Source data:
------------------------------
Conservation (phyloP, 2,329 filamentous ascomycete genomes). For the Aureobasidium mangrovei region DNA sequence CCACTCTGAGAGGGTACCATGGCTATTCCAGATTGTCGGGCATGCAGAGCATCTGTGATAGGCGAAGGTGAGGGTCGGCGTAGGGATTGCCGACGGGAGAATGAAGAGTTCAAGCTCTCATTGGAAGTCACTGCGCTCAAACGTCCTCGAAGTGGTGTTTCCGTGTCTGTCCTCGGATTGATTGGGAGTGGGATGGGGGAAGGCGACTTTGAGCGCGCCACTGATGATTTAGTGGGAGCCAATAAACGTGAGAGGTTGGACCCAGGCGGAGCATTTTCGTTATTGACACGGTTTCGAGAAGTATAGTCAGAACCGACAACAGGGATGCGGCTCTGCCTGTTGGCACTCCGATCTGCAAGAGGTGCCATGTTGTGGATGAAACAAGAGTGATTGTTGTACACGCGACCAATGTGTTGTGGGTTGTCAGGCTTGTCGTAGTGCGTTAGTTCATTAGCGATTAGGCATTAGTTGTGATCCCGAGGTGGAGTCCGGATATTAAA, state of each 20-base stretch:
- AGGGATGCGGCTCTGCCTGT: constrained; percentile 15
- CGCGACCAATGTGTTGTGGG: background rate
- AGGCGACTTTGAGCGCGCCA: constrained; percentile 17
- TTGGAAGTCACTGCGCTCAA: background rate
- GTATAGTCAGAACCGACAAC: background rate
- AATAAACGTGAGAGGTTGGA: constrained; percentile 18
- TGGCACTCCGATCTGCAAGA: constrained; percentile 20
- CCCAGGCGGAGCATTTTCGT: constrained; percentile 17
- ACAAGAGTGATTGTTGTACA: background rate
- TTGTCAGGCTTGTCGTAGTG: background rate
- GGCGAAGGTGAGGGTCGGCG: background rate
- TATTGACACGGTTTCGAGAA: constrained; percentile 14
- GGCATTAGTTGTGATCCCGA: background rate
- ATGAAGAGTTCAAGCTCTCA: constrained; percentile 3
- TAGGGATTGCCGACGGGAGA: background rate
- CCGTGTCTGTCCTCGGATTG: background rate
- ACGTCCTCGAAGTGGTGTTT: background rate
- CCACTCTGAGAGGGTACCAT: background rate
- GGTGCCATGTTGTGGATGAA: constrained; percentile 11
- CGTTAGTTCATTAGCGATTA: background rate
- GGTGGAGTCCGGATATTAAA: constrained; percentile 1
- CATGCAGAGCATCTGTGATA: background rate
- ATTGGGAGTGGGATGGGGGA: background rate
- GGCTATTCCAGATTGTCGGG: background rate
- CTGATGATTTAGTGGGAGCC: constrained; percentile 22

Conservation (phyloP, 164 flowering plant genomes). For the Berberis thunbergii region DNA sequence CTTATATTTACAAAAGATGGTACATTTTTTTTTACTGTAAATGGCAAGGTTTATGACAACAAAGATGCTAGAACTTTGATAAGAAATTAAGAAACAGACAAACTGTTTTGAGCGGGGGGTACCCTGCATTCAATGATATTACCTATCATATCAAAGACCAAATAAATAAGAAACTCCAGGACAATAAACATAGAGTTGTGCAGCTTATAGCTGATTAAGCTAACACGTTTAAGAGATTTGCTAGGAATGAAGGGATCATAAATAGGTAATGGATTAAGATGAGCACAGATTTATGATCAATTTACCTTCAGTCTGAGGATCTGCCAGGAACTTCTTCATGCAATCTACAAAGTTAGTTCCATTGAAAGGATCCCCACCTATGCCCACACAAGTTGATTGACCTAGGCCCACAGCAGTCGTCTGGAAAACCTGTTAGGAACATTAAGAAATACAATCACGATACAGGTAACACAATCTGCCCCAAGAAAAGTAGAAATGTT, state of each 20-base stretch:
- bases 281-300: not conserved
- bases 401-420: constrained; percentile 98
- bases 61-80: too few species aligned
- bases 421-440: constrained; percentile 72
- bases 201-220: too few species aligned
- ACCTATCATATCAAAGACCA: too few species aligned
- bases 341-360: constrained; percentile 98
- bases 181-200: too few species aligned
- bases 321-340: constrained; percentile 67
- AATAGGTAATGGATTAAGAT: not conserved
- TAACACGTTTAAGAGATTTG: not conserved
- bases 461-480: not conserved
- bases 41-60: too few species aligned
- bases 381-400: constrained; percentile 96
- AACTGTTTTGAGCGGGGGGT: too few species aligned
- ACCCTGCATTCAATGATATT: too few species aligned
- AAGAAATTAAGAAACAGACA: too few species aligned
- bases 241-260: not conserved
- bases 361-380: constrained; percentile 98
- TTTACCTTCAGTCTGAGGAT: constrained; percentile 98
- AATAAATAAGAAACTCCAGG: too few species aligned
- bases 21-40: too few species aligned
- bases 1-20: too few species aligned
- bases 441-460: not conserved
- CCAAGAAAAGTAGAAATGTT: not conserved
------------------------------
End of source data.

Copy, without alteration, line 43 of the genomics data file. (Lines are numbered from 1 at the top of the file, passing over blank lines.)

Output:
- ACCCTGCATTCAATGATATT: too few species aligned